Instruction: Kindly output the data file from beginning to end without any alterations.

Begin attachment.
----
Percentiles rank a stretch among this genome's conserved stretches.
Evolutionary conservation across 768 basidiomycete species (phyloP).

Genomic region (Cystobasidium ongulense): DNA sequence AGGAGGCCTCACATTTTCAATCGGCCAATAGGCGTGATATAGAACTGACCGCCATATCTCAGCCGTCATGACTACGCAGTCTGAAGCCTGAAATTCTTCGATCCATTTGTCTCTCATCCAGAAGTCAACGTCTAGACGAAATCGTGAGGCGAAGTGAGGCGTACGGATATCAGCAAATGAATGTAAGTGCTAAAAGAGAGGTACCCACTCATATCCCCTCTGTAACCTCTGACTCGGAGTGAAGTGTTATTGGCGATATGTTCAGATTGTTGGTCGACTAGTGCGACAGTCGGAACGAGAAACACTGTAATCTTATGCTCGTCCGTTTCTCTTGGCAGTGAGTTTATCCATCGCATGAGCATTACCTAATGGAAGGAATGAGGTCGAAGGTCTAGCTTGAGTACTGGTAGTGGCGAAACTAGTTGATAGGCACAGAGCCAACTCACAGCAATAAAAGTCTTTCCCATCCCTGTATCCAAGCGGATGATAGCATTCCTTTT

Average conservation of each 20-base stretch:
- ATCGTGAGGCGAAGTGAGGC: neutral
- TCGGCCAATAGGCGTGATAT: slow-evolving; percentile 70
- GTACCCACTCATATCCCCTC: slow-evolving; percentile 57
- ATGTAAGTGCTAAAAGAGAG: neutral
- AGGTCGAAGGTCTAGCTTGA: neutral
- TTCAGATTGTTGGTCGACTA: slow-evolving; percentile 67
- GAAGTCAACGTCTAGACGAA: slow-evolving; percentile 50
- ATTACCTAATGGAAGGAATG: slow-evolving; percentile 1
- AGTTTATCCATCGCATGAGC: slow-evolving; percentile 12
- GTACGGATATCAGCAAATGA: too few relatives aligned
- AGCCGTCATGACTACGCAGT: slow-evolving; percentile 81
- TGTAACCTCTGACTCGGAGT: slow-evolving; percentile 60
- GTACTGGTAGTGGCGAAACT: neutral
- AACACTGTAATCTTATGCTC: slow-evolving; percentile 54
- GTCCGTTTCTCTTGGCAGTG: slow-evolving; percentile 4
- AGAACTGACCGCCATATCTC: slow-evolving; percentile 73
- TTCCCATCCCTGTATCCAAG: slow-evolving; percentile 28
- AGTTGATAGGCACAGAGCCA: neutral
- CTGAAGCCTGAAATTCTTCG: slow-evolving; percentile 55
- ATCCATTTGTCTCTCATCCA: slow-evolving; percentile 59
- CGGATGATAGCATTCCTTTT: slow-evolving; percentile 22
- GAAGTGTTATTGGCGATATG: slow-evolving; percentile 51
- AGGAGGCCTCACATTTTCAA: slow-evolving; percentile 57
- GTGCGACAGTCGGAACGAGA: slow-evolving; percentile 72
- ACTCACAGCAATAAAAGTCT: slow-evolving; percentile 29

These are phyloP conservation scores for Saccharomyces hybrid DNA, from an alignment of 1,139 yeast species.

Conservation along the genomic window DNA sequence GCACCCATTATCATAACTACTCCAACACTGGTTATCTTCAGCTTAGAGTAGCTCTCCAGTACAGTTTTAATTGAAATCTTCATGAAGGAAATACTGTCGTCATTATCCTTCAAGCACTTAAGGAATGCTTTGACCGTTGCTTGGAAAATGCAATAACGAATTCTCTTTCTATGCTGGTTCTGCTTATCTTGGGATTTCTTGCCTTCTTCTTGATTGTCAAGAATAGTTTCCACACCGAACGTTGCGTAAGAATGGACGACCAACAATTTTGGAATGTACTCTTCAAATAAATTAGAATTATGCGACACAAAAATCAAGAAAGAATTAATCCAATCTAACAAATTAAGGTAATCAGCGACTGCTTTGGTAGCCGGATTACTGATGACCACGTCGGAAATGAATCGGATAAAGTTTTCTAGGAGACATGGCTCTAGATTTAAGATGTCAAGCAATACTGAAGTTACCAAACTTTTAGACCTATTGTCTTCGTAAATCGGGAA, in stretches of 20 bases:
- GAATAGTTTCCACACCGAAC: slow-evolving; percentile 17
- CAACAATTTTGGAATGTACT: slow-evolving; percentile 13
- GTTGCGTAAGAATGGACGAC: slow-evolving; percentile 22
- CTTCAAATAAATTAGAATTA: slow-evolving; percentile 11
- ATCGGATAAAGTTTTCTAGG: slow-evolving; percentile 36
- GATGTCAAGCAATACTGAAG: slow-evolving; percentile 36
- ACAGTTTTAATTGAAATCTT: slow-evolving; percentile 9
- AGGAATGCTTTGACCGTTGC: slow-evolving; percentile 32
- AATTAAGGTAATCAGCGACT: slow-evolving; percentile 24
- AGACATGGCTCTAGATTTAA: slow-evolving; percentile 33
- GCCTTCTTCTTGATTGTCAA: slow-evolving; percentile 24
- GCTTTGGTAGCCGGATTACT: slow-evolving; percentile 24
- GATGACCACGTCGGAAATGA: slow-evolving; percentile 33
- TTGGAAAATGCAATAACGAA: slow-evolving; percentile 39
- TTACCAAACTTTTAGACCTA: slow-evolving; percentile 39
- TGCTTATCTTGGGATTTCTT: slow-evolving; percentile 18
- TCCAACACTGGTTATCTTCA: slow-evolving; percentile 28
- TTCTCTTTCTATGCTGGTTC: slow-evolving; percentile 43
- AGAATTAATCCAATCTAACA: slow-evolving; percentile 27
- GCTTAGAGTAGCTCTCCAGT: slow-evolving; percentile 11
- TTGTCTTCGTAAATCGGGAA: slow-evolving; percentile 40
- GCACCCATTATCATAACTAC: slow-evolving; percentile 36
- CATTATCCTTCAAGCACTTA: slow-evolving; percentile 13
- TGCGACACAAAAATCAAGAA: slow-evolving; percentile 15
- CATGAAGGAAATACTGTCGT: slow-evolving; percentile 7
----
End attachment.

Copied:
Percentiles rank a stretch among this genome's conserved stretches.
Evolutionary conservation across 768 basidiomycete species (phyloP).

Genomic region (Cystobasidium ongulense): DNA sequence AGGAGGCCTCACATTTTCAATCGGCCAATAGGCGTGATATAGAACTGACCGCCATATCTCAGCCGTCATGACTACGCAGTCTGAAGCCTGAAATTCTTCGATCCATTTGTCTCTCATCCAGAAGTCAACGTCTAGACGAAATCGTGAGGCGAAGTGAGGCGTACGGATATCAGCAAATGAATGTAAGTGCTAAAAGAGAGGTACCCACTCATATCCCCTCTGTAACCTCTGACTCGGAGTGAAGTGTTATTGGCGATATGTTCAGATTGTTGGTCGACTAGTGCGACAGTCGGAACGAGAAACACTGTAATCTTATGCTCGTCCGTTTCTCTTGGCAGTGAGTTTATCCATCGCATGAGCATTACCTAATGGAAGGAATGAGGTCGAAGGTCTAGCTTGAGTACTGGTAGTGGCGAAACTAGTTGATAGGCACAGAGCCAACTCACAGCAATAAAAGTCTTTCCCATCCCTGTATCCAAGCGGATGATAGCATTCCTTTT

Average conservation of each 20-base stretch:
- ATCGTGAGGCGAAGTGAGGC: neutral
- TCGGCCAATAGGCGTGATAT: slow-evolving; percentile 70
- GTACCCACTCATATCCCCTC: slow-evolving; percentile 57
- ATGTAAGTGCTAAAAGAGAG: neutral
- AGGTCGAAGGTCTAGCTTGA: neutral
- TTCAGATTGTTGGTCGACTA: slow-evolving; percentile 67
- GAAGTCAACGTCTAGACGAA: slow-evolving; percentile 50
- ATTACCTAATGGAAGGAATG: slow-evolving; percentile 1
- AGTTTATCCATCGCATGAGC: slow-evolving; percentile 12
- GTACGGATATCAGCAAATGA: too few relatives aligned
- AGCCGTCATGACTACGCAGT: slow-evolving; percentile 81
- TGTAACCTCTGACTCGGAGT: slow-evolving; percentile 60
- GTACTGGTAGTGGCGAAACT: neutral
- AACACTGTAATCTTATGCTC: slow-evolving; percentile 54
- GTCCGTTTCTCTTGGCAGTG: slow-evolving; percentile 4
- AGAACTGACCGCCATATCTC: slow-evolving; percentile 73
- TTCCCATCCCTGTATCCAAG: slow-evolving; percentile 28
- AGTTGATAGGCACAGAGCCA: neutral
- CTGAAGCCTGAAATTCTTCG: slow-evolving; percentile 55
- ATCCATTTGTCTCTCATCCA: slow-evolving; percentile 59
- CGGATGATAGCATTCCTTTT: slow-evolving; percentile 22
- GAAGTGTTATTGGCGATATG: slow-evolving; percentile 51
- AGGAGGCCTCACATTTTCAA: slow-evolving; percentile 57
- GTGCGACAGTCGGAACGAGA: slow-evolving; percentile 72
- ACTCACAGCAATAAAAGTCT: slow-evolving; percentile 29

These are phyloP conservation scores for Saccharomyces hybrid DNA, from an alignment of 1,139 yeast species.

Conservation along the genomic window DNA sequence GCACCCATTATCATAACTACTCCAACACTGGTTATCTTCAGCTTAGAGTAGCTCTCCAGTACAGTTTTAATTGAAATCTTCATGAAGGAAATACTGTCGTCATTATCCTTCAAGCACTTAAGGAATGCTTTGACCGTTGCTTGGAAAATGCAATAACGAATTCTCTTTCTATGCTGGTTCTGCTTATCTTGGGATTTCTTGCCTTCTTCTTGATTGTCAAGAATAGTTTCCACACCGAACGTTGCGTAAGAATGGACGACCAACAATTTTGGAATGTACTCTTCAAATAAATTAGAATTATGCGACACAAAAATCAAGAAAGAATTAATCCAATCTAACAAATTAAGGTAATCAGCGACTGCTTTGGTAGCCGGATTACTGATGACCACGTCGGAAATGAATCGGATAAAGTTTTCTAGGAGACATGGCTCTAGATTTAAGATGTCAAGCAATACTGAAGTTACCAAACTTTTAGACCTATTGTCTTCGTAAATCGGGAA, in stretches of 20 bases:
- GAATAGTTTCCACACCGAAC: slow-evolving; percentile 17
- CAACAATTTTGGAATGTACT: slow-evolving; percentile 13
- GTTGCGTAAGAATGGACGAC: slow-evolving; percentile 22
- CTTCAAATAAATTAGAATTA: slow-evolving; percentile 11
- ATCGGATAAAGTTTTCTAGG: slow-evolving; percentile 36
- GATGTCAAGCAATACTGAAG: slow-evolving; percentile 36
- ACAGTTTTAATTGAAATCTT: slow-evolving; percentile 9
- AGGAATGCTTTGACCGTTGC: slow-evolving; percentile 32
- AATTAAGGTAATCAGCGACT: slow-evolving; percentile 24
- AGACATGGCTCTAGATTTAA: slow-evolving; percentile 33
- GCCTTCTTCTTGATTGTCAA: slow-evolving; percentile 24
- GCTTTGGTAGCCGGATTACT: slow-evolving; percentile 24
- GATGACCACGTCGGAAATGA: slow-evolving; percentile 33
- TTGGAAAATGCAATAACGAA: slow-evolving; percentile 39
- TTACCAAACTTTTAGACCTA: slow-evolving; percentile 39
- TGCTTATCTTGGGATTTCTT: slow-evolving; percentile 18
- TCCAACACTGGTTATCTTCA: slow-evolving; percentile 28
- TTCTCTTTCTATGCTGGTTC: slow-evolving; percentile 43
- AGAATTAATCCAATCTAACA: slow-evolving; percentile 27
- GCTTAGAGTAGCTCTCCAGT: slow-evolving; percentile 11
- TTGTCTTCGTAAATCGGGAA: slow-evolving; percentile 40
- GCACCCATTATCATAACTAC: slow-evolving; percentile 36
- CATTATCCTTCAAGCACTTA: slow-evolving; percentile 13
- TGCGACACAAAAATCAAGAA: slow-evolving; percentile 15
- CATGAAGGAAATACTGTCGT: slow-evolving; percentile 7